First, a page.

The Angel is refreshingly unromantic and avoids cliche…the words work better when considered as a twilight reverie, without insisting on coherence. Musically, it’s an easily overlooked gem.
This recording is a beautiful document, with a higher-than-usual quota of “you haven’t heard this before.” At the start, Springsteen asks for “as much quiet as I can get,” and that’s a good way to listen. This is music for grown-ups – pour a Scotch, sit back, and save your red Solo cup for the Magic tour.
Lost in The Flood frequently appears on “best-of” lists by Springsteen fans, probably because it presages the clichéd cinematic imagery of Jungleland; that song is saved by magnificent musicianship. Unfortunately, in 1972 Springsteen wasn’t yet working with collaborators who could muscle out his grandiose visions.
The concert on the whole is wonderful – part of the pleasure is the thrill of discovery, and part is how much of a departure the tour concept was… If this concert doesn’t have the manic, sometimes desperate energy of Springsteen’s 1970s concerts, it solidifies his reputation as a master showman.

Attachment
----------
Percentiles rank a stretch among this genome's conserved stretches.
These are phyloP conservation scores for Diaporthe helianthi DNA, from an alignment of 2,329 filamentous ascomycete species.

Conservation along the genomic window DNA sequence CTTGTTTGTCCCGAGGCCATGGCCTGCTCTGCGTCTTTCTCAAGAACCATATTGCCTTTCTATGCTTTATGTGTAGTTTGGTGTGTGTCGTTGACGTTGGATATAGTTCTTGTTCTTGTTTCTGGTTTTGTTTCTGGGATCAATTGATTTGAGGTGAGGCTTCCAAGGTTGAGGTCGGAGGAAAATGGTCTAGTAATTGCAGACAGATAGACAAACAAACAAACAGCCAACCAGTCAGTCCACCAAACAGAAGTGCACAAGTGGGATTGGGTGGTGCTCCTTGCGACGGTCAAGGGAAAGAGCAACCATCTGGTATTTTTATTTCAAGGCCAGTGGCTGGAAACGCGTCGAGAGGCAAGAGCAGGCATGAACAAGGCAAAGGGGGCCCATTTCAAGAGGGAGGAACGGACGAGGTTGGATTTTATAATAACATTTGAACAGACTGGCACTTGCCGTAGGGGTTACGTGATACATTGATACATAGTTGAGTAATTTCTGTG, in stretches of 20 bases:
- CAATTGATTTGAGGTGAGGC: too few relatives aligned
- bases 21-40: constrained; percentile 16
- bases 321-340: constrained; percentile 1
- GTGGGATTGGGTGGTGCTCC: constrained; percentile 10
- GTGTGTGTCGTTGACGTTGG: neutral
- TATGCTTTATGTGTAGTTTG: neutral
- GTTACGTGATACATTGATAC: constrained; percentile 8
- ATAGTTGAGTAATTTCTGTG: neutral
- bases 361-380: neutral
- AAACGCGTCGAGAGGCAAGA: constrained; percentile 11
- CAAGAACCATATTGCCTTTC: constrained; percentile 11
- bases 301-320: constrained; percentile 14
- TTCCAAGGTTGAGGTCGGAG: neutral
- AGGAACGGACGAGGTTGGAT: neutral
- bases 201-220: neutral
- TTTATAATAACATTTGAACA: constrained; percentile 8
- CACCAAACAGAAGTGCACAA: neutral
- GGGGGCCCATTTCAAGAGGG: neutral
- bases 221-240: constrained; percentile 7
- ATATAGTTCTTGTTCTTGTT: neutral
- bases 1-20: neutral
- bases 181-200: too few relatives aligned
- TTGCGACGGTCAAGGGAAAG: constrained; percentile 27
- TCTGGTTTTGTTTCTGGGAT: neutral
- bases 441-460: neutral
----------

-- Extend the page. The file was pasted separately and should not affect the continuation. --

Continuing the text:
Springsteen at his most Dylan-esque, a mantle he wore poorly while protesting he didn’t want it in the first place. Does This Bus… is a trifle of wordplay that doesn’t quite hold together – the rhymes are sloppy, sharp phrases are undermined by non sequiturs.
One of my favorite pop lyrics is Cat Stevens’ Father and Son (1970). “You’re still young, that’s your fault.” It’s the kind of line you struggle against: “How can it be my fault?” The older I get, the more I understand. I realize that youth was, and still is, my fault.
Springsteen’s harmonica work on the song is beautiful. He plays mostly single, pristine notes, high above the melody. These create an air of wistful loneliness during the beginning and ending; in the middle passages the harp bounces around the voice.
Super Trouper is the greatest song ever written about a stage light. The lyrics bring a shiver of pleasure to even the most jaded stagehand…
Toby Scott’s entire job lately seems to consist of bringing joy to Springsteen fans. Back in 1984, we waited years between Springsteen releases and now every six weeks brings another gift, miraculously cleaned up, mixed and presented whole… The very best way to experience Springsteen is to listen to one of his concerts start to finish, and ride the ups and downs to the inevitably ecstatic conclusion.
Awesome use of superlatives; also, wisely differentiates between “opinion” and “official” pronouncements. The writer clearly has anger issues but apologizes, a welcome folksy touch. Concludes with hope, something too many critics neglect (although said hope might arguably be more clearly communicated with the interrogative possessive pronoun “whose;” still, it is unlikely the target audience will be confused.)